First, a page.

In 1986, Ripon celebrated 1100 years of existence as a City, based on the claim of the granting of a Charter in the form of a night watchman’s horn by King Alfred the Great. The office-bearer whose responsibility it was to set the nightly curfew or “watch” by blowing the horn, was called the “Wakeman” because he stayed awake all night to guard he City and keep the peace.) So in that year, Wakeman Mummers came into being to create a “new tradition”, with a short play in the Mumming style. The idea of the play is to tell, simply and with humour, the story of the granting of Ripon’s Charter in 886AD coupled with the name of the City’s Patron, St Wilfrid.
They subsequently researched two traditional plays which are
performed over the Christmas season in the villages of origin, Skelton-on-Ure and Topcliffe.
They have also written several items in the same style that can be performed at any time of the year, especially in the Autumn, when a more recent Wakeman tradition has been to do a Pub Tour in Wensleydale, with their irreverent take on alcohol and marriage, entitled “The Drinker”.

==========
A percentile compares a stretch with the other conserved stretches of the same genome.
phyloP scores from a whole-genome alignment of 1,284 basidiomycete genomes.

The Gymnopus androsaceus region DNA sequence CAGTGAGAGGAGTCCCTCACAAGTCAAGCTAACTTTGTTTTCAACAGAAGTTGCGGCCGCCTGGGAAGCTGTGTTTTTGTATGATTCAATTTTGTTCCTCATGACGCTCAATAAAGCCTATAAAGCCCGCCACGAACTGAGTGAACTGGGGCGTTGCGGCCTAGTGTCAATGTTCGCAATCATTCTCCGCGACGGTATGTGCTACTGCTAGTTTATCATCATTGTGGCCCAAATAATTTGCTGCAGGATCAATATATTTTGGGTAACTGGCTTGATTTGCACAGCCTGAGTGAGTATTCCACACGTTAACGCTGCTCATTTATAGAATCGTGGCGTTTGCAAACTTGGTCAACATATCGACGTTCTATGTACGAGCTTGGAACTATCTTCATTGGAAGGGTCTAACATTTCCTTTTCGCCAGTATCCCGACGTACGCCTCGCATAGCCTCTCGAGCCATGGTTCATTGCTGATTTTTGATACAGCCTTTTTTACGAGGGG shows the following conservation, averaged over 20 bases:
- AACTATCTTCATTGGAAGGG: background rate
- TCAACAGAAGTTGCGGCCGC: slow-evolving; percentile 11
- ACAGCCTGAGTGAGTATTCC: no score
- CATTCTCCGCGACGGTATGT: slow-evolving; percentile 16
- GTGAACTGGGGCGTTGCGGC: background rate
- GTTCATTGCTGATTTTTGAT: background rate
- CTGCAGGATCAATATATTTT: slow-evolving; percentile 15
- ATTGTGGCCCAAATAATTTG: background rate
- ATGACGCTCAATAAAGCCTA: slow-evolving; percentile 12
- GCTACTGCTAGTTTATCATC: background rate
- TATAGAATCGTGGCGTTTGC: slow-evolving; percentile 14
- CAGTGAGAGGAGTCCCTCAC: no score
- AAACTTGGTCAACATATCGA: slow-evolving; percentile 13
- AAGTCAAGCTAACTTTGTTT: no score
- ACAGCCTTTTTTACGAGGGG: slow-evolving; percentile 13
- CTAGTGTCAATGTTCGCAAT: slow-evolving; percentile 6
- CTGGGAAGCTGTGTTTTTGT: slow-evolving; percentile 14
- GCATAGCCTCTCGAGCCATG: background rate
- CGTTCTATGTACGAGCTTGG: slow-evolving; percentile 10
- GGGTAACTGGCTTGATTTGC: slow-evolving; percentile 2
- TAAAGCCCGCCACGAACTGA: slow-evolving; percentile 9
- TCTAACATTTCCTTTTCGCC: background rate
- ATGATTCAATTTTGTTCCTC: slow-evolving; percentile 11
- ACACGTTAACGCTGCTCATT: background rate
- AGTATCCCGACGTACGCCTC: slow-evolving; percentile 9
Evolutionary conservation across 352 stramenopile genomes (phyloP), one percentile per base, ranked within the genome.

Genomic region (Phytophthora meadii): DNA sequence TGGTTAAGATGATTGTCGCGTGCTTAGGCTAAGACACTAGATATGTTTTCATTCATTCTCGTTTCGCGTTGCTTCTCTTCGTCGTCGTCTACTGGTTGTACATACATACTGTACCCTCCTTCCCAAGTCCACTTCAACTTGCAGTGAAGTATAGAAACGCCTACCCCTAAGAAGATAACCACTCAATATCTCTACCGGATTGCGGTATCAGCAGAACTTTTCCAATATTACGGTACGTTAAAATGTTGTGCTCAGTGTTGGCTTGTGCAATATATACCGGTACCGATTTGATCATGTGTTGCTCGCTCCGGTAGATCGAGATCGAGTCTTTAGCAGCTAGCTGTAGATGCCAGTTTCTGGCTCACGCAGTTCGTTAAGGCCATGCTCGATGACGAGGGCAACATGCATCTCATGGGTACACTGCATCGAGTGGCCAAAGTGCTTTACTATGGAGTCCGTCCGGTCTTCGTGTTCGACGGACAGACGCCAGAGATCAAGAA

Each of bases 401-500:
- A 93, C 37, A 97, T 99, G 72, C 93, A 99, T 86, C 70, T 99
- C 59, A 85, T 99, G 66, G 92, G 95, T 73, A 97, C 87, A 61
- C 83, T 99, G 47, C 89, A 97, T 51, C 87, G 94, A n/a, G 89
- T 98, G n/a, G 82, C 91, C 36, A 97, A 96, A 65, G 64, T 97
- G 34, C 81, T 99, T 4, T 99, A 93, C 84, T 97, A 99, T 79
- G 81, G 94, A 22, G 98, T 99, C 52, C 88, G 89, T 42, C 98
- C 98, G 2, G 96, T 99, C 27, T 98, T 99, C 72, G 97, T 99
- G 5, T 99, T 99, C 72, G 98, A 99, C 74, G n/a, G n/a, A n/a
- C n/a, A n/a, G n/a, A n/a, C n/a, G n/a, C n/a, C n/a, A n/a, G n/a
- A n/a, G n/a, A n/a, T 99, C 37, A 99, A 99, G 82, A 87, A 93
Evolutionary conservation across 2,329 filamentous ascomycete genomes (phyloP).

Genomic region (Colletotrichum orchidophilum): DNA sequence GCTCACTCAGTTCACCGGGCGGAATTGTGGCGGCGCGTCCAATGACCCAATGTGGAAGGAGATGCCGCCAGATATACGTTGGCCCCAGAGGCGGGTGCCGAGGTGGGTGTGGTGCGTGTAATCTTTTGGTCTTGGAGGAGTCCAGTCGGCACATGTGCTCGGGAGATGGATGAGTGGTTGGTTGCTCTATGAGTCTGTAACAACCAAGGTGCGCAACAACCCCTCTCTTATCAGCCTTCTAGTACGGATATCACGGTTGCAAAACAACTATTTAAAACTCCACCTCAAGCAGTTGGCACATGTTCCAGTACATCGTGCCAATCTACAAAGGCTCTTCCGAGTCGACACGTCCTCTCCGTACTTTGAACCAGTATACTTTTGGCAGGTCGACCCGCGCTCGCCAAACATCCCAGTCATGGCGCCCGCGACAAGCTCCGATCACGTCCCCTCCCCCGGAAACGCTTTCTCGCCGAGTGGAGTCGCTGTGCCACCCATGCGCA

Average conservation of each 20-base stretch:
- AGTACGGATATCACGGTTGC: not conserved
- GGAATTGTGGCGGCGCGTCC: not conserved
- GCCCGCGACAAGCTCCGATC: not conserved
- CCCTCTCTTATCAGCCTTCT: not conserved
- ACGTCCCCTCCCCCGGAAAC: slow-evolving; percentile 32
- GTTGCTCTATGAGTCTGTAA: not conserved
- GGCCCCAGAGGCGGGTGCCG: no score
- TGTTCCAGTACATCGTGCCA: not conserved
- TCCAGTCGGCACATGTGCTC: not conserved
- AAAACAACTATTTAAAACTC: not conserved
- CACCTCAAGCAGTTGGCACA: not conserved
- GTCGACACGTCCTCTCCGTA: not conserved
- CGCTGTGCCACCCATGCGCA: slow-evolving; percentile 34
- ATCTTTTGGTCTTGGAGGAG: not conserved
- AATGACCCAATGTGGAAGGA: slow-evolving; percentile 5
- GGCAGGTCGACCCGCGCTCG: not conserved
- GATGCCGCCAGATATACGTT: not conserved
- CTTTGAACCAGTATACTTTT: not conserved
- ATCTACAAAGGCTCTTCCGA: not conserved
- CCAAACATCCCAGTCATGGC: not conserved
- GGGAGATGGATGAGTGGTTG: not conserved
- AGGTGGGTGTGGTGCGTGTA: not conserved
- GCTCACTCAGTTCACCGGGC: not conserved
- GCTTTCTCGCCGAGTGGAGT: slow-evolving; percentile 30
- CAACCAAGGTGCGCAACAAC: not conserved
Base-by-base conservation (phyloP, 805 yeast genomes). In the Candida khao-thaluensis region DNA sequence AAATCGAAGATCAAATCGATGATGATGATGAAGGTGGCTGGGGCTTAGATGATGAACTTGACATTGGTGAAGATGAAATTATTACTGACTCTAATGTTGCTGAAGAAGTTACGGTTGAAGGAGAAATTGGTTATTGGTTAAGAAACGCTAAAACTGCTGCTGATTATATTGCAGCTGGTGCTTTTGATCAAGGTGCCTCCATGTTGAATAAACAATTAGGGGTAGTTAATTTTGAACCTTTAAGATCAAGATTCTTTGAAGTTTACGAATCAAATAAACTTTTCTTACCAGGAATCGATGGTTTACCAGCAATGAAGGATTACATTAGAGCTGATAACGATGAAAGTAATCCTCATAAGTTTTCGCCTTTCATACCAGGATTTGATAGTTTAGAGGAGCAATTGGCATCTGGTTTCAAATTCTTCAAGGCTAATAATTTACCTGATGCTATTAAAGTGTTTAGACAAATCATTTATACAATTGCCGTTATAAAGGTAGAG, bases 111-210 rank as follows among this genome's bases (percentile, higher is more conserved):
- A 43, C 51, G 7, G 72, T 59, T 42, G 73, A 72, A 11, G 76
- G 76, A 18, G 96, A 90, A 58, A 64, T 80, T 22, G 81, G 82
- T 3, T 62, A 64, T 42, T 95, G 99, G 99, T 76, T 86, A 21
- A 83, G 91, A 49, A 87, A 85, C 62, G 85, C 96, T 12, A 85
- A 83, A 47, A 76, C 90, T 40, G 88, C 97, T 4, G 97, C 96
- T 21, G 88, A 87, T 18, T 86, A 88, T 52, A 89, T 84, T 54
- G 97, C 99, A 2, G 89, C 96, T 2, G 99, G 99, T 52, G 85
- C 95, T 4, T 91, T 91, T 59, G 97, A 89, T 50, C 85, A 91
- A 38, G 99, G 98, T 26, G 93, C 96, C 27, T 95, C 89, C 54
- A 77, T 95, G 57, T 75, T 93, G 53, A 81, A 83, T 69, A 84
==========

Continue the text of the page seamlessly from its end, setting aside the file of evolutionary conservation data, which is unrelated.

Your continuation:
Mummers’ costumes are fairly simple: a tatter-coat and a hat decorated with ribbons and other ornaments, and with the actors’ faces only crudely disguised with black or white make-up. The original reason for blacking the faces is supposed to be to make the actors anonymous – the St Wilfrid Play has developed this idea by adapting to a white face with dark eye-sockets for the two “ghosts”: St Wilfrid and King Alfred.
The mumming tradition demands that proper acting is kept to a minimum, since the words are more important than the actors themselves. Lines are spoken in rhyme, which keeps the play moving along at a brisk pace, whilst telling the story using Ripon’s own characters from both the present and the past.